A major stride has been taken in Michigan's pursuit of advanced air mobility, with Battle Creek Unlimited (BCU) obtaining a $7 million allocation from the 2024 state budget. Governor Gretchen Whitmer signed off on the funding on July 31, earmarking it for the creation of an advanced air mobility park named MICH-AIR at the bustling Battle Creek Executive Airport (BTL).
The inception of MICH-AIR dates back to 2019 when BCU, propelled by a grant from the Michigan Defense Center, started to evaluate the potential of Battle Creek as a prime location for drone enterprises. Boasting one of the state's busiest runways at 10,004 feet, BTL is primed for drone operations, given the 200 acres of surrounding land available for expansion.
Battle Creek Executive Airport is no stranger to the aviation sector. Hosting giants such as Duncan Aviation and WACO Aerospace, and educational institutions like Western Michigan University’s College of Aviation, the airport is already a significant player in the field. Furthermore, with the Michigan Air National Guard’s 110th Wing operating a remote drone endeavor, and its proximity to the Fort Custer Industrial Park housing nearly 90 firms and a workforce exceeding 13,000, BTL is set to become a key hub for advanced air mobility.
This sector encompasses not just drones but also electric vertical take-off and landing (eVTOL) aircraft. BCU's vision for MICH-AIR is to position it as Michigan's foremost facility for drone manufacturing, operations, maintenance, repair, and training, along with a focus on urban air mobility. The $7 million fund will primarily be funneled into enhancing BTL's airspace surveillance infrastructure, readying it for the anticipated surge in drone traffic.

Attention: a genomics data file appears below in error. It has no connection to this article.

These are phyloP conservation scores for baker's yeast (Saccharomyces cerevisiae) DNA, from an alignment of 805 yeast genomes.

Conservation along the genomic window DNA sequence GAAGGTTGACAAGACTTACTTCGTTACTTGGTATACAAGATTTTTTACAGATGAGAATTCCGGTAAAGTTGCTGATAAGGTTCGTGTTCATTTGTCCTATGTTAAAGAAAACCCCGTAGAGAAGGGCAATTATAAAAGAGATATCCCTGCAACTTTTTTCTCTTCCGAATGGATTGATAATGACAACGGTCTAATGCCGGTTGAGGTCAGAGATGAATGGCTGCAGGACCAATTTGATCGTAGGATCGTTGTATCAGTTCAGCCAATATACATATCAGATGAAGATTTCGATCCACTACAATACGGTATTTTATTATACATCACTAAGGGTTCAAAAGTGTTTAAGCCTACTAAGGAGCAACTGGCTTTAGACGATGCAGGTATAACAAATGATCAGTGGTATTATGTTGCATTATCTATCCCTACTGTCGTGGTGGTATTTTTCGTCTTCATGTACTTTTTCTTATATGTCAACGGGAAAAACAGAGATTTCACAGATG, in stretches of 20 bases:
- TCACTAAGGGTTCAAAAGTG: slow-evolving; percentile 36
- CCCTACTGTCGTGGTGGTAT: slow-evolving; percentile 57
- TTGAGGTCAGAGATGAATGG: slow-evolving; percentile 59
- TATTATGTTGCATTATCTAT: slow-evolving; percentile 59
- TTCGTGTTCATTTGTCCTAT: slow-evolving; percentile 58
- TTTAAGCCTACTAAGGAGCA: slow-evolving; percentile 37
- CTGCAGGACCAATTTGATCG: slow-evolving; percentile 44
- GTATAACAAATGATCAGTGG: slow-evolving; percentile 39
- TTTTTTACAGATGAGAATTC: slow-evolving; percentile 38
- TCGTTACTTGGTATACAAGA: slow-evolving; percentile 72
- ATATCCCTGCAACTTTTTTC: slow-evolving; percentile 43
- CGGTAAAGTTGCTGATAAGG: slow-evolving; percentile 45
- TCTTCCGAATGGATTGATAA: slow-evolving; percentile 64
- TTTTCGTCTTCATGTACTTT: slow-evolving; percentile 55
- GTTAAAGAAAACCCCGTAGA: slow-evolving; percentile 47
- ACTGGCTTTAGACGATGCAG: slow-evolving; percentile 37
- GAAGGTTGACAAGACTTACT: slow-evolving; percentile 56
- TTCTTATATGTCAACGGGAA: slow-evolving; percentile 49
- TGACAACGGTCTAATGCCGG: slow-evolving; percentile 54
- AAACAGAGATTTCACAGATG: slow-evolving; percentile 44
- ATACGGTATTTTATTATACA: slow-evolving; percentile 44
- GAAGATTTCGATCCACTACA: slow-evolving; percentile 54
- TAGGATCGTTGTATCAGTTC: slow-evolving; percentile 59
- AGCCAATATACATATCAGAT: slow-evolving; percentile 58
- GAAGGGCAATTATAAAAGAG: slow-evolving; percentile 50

Highlighting the potential of the project, BCU President & CEO Joe Sobieralski remarked, “MICH-AIR will place Battle Creek and Michigan squarely on the map of the advanced air mobility domain. As this sector undergoes rapid expansion, MICH-AIR promises to revolutionize our community, infusing it with a fresh high-tech industry and generating numerous well-paid job opportunities.”
While many might casually label MICH-AIR a 'drone park', Sobieralski emphasizes the distinction between personal hobbyist drones and the larger, commercial-scale autonomous drones in development. Targeting major aviation and defense manufacturers, MICH-AIR aims to lead in the design and deployment of next-gen aircraft suited for a plethora of applications ranging from transport and cargo drone delivery to agricultural and defense uses.
The growth trajectory of the commercial drone market underscores the timeliness of MICH-AIR. Estimates suggest a leap from $2.3 billion in 2021 to a staggering $11.2 billion by 2028. With the Michigan Department of Transportation (MDOT) already exploring commercial drone opportunities in partnership with Ontario, Canada, MICH-AIR's launch solidifies Michigan's ambitions in the burgeoning unmanned aerial systems sector.